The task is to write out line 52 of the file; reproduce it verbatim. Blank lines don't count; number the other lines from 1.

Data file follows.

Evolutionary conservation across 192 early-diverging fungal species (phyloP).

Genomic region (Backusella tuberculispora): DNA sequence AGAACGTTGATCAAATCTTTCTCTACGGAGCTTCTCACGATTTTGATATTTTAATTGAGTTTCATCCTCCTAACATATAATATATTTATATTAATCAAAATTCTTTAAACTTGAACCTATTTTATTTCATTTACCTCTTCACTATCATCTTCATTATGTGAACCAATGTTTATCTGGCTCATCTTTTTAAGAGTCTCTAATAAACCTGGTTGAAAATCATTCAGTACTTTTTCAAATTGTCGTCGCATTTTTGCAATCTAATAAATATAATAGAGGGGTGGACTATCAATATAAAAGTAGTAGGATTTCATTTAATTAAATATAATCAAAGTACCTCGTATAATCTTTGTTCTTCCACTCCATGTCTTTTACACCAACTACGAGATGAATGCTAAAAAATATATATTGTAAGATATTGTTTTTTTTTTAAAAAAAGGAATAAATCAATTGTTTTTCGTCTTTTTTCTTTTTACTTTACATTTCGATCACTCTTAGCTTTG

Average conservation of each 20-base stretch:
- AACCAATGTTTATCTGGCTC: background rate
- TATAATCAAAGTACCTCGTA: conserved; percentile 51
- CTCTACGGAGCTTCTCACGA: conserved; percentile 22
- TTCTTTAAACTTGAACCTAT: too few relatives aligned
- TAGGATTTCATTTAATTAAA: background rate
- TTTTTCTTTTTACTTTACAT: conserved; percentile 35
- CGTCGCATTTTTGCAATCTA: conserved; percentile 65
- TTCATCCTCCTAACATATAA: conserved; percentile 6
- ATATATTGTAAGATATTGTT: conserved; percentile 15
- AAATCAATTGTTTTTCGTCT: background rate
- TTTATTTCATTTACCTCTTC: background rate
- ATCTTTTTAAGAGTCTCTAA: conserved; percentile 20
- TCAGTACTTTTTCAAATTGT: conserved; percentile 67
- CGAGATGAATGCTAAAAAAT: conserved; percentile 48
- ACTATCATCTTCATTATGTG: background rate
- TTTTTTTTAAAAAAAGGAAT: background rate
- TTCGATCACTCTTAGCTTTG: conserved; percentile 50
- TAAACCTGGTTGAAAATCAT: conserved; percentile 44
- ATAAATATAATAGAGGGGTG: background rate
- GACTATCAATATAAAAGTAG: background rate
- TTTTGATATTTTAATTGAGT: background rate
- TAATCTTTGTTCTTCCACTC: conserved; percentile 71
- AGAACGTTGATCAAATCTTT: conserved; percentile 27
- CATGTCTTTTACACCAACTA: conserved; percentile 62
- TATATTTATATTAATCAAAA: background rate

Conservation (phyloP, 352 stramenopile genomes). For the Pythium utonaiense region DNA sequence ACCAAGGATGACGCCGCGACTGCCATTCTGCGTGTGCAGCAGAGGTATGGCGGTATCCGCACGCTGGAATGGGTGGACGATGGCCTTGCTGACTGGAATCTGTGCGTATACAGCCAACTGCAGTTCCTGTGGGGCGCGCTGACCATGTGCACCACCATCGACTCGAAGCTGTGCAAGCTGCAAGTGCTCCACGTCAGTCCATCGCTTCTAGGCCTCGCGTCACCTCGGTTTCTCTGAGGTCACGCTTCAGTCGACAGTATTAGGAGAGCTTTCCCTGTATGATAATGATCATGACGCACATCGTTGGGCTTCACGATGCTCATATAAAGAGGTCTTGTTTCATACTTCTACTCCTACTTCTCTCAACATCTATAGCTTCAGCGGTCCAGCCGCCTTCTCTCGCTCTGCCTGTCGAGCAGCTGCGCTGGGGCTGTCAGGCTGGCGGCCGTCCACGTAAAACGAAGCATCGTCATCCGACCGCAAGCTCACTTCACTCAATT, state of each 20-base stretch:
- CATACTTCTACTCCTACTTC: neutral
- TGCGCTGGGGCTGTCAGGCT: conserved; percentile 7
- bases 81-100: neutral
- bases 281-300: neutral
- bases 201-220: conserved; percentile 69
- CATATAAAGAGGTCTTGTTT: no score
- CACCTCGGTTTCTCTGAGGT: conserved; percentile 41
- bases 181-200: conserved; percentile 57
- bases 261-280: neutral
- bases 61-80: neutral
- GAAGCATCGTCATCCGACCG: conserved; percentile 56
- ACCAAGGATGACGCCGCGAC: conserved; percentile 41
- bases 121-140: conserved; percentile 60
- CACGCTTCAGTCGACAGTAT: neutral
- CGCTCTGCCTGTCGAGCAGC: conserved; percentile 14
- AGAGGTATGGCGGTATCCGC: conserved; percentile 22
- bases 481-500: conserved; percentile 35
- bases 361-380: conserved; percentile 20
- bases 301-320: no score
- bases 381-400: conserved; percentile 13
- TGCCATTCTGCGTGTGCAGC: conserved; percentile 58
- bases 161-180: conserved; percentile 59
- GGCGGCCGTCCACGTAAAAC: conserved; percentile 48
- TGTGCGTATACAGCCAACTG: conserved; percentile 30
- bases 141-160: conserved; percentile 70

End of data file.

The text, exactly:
- GGCGGCCGTCCACGTAAAAC: conserved; percentile 48